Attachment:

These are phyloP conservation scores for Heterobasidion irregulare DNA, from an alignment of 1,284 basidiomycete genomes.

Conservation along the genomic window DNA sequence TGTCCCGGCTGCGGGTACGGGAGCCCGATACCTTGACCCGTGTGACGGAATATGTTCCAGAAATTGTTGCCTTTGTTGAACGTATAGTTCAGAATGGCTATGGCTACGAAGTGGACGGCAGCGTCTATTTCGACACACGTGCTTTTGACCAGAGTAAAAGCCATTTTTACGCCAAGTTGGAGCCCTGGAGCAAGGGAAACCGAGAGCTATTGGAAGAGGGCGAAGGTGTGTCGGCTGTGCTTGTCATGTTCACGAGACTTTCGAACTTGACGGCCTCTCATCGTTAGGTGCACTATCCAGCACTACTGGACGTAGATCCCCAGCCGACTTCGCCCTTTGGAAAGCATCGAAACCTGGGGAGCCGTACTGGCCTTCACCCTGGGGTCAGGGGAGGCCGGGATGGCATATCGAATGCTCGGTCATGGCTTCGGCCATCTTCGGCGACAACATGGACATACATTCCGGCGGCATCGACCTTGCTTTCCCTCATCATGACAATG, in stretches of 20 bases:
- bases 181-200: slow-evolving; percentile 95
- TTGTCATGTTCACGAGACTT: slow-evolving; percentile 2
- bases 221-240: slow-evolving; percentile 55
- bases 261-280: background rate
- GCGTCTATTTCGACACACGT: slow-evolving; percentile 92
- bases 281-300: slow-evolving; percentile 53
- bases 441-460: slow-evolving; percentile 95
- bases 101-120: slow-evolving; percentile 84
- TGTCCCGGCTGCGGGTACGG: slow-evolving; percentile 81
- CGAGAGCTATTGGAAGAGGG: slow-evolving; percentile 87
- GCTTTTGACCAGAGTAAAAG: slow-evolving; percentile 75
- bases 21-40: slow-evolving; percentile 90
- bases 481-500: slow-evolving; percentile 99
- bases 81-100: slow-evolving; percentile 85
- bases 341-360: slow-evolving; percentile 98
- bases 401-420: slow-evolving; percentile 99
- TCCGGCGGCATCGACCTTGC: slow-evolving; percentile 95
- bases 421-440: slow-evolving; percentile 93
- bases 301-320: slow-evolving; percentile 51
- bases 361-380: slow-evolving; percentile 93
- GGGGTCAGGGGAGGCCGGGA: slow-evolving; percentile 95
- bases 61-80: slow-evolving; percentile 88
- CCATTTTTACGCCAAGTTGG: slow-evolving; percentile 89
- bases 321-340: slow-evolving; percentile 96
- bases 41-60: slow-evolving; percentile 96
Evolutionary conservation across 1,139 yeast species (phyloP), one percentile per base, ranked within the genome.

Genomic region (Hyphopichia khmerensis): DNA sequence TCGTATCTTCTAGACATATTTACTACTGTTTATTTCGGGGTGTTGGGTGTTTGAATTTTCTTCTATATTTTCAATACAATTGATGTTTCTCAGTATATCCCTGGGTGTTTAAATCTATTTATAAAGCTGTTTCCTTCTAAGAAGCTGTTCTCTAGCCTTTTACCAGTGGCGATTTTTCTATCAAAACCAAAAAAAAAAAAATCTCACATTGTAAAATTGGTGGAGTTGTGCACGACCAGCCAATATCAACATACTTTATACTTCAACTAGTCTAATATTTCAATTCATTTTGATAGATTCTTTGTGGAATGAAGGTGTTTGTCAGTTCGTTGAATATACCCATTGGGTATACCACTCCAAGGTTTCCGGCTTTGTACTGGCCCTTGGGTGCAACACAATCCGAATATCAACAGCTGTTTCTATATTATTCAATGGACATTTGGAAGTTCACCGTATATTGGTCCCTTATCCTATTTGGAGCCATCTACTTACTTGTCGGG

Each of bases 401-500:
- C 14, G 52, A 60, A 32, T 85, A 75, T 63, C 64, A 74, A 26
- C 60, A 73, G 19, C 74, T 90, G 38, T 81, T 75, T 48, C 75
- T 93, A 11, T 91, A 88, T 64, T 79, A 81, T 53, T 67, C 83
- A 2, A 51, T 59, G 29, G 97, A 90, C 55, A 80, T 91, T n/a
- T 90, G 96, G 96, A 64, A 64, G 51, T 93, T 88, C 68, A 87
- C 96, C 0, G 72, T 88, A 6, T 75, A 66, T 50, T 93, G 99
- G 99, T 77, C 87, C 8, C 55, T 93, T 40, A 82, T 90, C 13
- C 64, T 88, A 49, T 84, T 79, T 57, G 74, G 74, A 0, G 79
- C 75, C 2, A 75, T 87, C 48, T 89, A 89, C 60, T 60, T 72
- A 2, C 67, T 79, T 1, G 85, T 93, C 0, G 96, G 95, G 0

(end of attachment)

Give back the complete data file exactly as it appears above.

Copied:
These are phyloP conservation scores for Heterobasidion irregulare DNA, from an alignment of 1,284 basidiomycete genomes.

Conservation along the genomic window DNA sequence TGTCCCGGCTGCGGGTACGGGAGCCCGATACCTTGACCCGTGTGACGGAATATGTTCCAGAAATTGTTGCCTTTGTTGAACGTATAGTTCAGAATGGCTATGGCTACGAAGTGGACGGCAGCGTCTATTTCGACACACGTGCTTTTGACCAGAGTAAAAGCCATTTTTACGCCAAGTTGGAGCCCTGGAGCAAGGGAAACCGAGAGCTATTGGAAGAGGGCGAAGGTGTGTCGGCTGTGCTTGTCATGTTCACGAGACTTTCGAACTTGACGGCCTCTCATCGTTAGGTGCACTATCCAGCACTACTGGACGTAGATCCCCAGCCGACTTCGCCCTTTGGAAAGCATCGAAACCTGGGGAGCCGTACTGGCCTTCACCCTGGGGTCAGGGGAGGCCGGGATGGCATATCGAATGCTCGGTCATGGCTTCGGCCATCTTCGGCGACAACATGGACATACATTCCGGCGGCATCGACCTTGCTTTCCCTCATCATGACAATG, in stretches of 20 bases:
- bases 181-200: slow-evolving; percentile 95
- TTGTCATGTTCACGAGACTT: slow-evolving; percentile 2
- bases 221-240: slow-evolving; percentile 55
- bases 261-280: background rate
- GCGTCTATTTCGACACACGT: slow-evolving; percentile 92
- bases 281-300: slow-evolving; percentile 53
- bases 441-460: slow-evolving; percentile 95
- bases 101-120: slow-evolving; percentile 84
- TGTCCCGGCTGCGGGTACGG: slow-evolving; percentile 81
- CGAGAGCTATTGGAAGAGGG: slow-evolving; percentile 87
- GCTTTTGACCAGAGTAAAAG: slow-evolving; percentile 75
- bases 21-40: slow-evolving; percentile 90
- bases 481-500: slow-evolving; percentile 99
- bases 81-100: slow-evolving; percentile 85
- bases 341-360: slow-evolving; percentile 98
- bases 401-420: slow-evolving; percentile 99
- TCCGGCGGCATCGACCTTGC: slow-evolving; percentile 95
- bases 421-440: slow-evolving; percentile 93
- bases 301-320: slow-evolving; percentile 51
- bases 361-380: slow-evolving; percentile 93
- GGGGTCAGGGGAGGCCGGGA: slow-evolving; percentile 95
- bases 61-80: slow-evolving; percentile 88
- CCATTTTTACGCCAAGTTGG: slow-evolving; percentile 89
- bases 321-340: slow-evolving; percentile 96
- bases 41-60: slow-evolving; percentile 96
Evolutionary conservation across 1,139 yeast species (phyloP), one percentile per base, ranked within the genome.

Genomic region (Hyphopichia khmerensis): DNA sequence TCGTATCTTCTAGACATATTTACTACTGTTTATTTCGGGGTGTTGGGTGTTTGAATTTTCTTCTATATTTTCAATACAATTGATGTTTCTCAGTATATCCCTGGGTGTTTAAATCTATTTATAAAGCTGTTTCCTTCTAAGAAGCTGTTCTCTAGCCTTTTACCAGTGGCGATTTTTCTATCAAAACCAAAAAAAAAAAAATCTCACATTGTAAAATTGGTGGAGTTGTGCACGACCAGCCAATATCAACATACTTTATACTTCAACTAGTCTAATATTTCAATTCATTTTGATAGATTCTTTGTGGAATGAAGGTGTTTGTCAGTTCGTTGAATATACCCATTGGGTATACCACTCCAAGGTTTCCGGCTTTGTACTGGCCCTTGGGTGCAACACAATCCGAATATCAACAGCTGTTTCTATATTATTCAATGGACATTTGGAAGTTCACCGTATATTGGTCCCTTATCCTATTTGGAGCCATCTACTTACTTGTCGGG

Each of bases 401-500:
- C 14, G 52, A 60, A 32, T 85, A 75, T 63, C 64, A 74, A 26
- C 60, A 73, G 19, C 74, T 90, G 38, T 81, T 75, T 48, C 75
- T 93, A 11, T 91, A 88, T 64, T 79, A 81, T 53, T 67, C 83
- A 2, A 51, T 59, G 29, G 97, A 90, C 55, A 80, T 91, T n/a
- T 90, G 96, G 96, A 64, A 64, G 51, T 93, T 88, C 68, A 87
- C 96, C 0, G 72, T 88, A 6, T 75, A 66, T 50, T 93, G 99
- G 99, T 77, C 87, C 8, C 55, T 93, T 40, A 82, T 90, C 13
- C 64, T 88, A 49, T 84, T 79, T 57, G 74, G 74, A 0, G 79
- C 75, C 2, A 75, T 87, C 48, T 89, A 89, C 60, T 60, T 72
- A 2, C 67, T 79, T 1, G 85, T 93, C 0, G 96, G 95, G 0